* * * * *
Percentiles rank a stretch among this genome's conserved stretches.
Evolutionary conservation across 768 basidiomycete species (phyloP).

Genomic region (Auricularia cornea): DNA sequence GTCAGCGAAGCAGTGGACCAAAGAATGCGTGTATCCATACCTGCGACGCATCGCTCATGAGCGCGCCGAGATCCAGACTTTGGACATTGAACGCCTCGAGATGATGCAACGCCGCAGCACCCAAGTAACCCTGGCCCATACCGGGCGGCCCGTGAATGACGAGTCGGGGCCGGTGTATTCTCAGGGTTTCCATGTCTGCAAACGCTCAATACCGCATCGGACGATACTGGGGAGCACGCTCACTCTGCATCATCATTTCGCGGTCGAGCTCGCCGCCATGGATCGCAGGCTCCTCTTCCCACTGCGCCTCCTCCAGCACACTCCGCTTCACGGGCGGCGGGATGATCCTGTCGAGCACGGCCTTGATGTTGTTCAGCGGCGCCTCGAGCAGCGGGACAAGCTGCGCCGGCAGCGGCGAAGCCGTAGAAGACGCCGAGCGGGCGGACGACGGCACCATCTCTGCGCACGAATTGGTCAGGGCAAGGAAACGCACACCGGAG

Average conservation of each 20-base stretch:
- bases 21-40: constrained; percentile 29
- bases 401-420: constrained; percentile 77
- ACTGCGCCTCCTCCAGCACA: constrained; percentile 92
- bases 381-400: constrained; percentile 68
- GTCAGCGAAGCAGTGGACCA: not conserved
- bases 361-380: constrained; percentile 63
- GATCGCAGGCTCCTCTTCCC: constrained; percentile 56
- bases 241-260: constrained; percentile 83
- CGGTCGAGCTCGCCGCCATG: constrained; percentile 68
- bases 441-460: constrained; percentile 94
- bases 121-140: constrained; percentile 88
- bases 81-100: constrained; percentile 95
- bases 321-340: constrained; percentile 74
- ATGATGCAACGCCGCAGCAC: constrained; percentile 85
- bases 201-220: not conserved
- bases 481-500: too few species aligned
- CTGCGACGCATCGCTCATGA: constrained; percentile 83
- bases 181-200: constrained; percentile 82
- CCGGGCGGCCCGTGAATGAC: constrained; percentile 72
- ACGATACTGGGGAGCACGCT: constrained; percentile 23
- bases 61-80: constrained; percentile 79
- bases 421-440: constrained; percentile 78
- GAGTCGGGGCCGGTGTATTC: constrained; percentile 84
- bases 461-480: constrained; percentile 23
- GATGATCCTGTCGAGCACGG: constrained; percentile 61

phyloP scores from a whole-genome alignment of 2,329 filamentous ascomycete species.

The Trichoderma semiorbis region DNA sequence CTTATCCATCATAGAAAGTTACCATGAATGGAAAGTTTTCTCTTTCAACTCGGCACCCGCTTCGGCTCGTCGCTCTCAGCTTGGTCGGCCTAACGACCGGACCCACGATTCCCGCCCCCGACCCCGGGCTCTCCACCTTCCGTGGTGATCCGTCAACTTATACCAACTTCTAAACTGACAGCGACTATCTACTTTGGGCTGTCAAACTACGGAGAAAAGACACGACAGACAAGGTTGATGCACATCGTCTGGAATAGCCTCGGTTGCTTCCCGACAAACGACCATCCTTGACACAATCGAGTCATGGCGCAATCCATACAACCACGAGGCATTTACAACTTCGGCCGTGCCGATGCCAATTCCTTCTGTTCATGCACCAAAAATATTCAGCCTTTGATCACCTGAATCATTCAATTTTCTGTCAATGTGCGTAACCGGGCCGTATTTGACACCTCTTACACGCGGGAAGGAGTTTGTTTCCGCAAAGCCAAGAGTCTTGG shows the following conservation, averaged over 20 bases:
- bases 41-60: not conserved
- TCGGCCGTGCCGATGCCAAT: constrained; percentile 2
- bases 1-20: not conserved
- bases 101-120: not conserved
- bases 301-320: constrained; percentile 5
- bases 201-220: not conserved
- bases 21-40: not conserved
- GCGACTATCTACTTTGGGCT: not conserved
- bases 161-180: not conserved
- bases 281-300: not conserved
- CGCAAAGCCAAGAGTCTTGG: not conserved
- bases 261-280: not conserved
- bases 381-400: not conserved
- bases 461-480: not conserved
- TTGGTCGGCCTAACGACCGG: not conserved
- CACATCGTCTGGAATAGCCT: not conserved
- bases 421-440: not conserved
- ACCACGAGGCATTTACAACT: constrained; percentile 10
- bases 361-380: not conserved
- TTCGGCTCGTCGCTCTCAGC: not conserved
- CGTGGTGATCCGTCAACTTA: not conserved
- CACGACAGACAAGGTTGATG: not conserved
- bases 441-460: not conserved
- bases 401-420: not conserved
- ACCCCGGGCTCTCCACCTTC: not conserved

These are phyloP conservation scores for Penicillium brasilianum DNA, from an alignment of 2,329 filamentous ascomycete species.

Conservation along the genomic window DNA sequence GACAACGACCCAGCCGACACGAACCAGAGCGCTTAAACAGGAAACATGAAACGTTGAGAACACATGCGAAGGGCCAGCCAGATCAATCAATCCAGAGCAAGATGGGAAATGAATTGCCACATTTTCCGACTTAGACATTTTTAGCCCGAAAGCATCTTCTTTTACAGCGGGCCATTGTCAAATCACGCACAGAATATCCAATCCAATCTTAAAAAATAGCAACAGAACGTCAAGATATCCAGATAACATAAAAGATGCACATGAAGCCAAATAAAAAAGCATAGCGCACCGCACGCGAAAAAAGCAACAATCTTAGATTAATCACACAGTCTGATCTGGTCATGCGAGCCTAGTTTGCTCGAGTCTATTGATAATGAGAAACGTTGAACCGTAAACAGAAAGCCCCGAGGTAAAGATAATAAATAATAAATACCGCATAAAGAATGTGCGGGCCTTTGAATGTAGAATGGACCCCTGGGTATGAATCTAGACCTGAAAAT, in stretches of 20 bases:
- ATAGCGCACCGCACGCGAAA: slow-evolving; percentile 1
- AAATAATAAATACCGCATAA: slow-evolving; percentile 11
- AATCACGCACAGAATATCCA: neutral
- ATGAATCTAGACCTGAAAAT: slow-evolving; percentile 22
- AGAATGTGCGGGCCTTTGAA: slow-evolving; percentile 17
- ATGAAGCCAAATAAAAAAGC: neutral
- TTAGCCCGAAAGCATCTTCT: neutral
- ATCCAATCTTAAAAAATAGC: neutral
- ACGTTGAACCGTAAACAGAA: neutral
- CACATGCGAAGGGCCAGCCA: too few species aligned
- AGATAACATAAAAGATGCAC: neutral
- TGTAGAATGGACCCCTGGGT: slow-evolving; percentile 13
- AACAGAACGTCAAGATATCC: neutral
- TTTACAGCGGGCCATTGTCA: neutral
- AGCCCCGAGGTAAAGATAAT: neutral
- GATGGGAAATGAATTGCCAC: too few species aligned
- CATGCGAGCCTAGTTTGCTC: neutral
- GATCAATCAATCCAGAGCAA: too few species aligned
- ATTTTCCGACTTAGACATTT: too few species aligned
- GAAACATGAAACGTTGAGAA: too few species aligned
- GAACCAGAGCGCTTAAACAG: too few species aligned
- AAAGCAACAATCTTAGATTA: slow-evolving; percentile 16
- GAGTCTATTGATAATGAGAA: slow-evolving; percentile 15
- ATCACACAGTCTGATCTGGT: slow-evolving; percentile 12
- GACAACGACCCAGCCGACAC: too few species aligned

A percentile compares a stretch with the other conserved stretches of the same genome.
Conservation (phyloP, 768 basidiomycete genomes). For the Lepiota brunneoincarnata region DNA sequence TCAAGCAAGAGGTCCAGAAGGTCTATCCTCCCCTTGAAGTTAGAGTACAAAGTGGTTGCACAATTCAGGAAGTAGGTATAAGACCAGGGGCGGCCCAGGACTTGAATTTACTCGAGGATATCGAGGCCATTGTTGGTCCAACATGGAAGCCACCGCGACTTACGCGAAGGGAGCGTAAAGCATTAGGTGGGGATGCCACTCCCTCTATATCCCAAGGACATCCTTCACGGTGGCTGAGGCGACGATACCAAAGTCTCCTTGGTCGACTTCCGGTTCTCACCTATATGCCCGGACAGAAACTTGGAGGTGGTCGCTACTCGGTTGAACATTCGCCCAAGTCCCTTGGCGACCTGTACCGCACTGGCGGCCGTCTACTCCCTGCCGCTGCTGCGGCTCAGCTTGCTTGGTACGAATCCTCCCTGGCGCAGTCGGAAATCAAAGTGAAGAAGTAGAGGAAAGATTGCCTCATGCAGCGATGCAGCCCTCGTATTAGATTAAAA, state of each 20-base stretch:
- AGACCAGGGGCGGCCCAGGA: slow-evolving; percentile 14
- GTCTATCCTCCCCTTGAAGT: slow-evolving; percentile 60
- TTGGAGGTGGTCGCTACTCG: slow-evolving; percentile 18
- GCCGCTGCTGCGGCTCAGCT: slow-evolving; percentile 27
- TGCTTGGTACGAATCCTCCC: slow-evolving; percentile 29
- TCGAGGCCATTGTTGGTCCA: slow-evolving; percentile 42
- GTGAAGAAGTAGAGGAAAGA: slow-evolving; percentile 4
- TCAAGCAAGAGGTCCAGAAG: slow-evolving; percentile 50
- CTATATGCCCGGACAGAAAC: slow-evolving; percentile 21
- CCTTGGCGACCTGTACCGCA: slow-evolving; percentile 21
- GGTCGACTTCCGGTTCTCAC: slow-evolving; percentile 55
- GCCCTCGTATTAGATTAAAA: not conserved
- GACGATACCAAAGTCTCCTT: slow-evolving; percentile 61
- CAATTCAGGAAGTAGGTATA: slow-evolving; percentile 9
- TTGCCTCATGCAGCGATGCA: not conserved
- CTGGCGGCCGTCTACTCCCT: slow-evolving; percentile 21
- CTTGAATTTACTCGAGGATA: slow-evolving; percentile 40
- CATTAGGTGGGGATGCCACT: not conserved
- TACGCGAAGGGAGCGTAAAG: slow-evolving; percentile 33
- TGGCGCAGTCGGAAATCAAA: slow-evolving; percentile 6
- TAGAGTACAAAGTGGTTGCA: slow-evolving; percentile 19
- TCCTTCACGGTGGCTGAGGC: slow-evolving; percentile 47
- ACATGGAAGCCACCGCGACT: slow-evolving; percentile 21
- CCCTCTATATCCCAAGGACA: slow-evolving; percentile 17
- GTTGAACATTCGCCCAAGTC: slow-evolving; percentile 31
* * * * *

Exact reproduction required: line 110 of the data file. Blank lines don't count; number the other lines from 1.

- GTTGAACATTCGCCCAAGTC: slow-evolving; percentile 31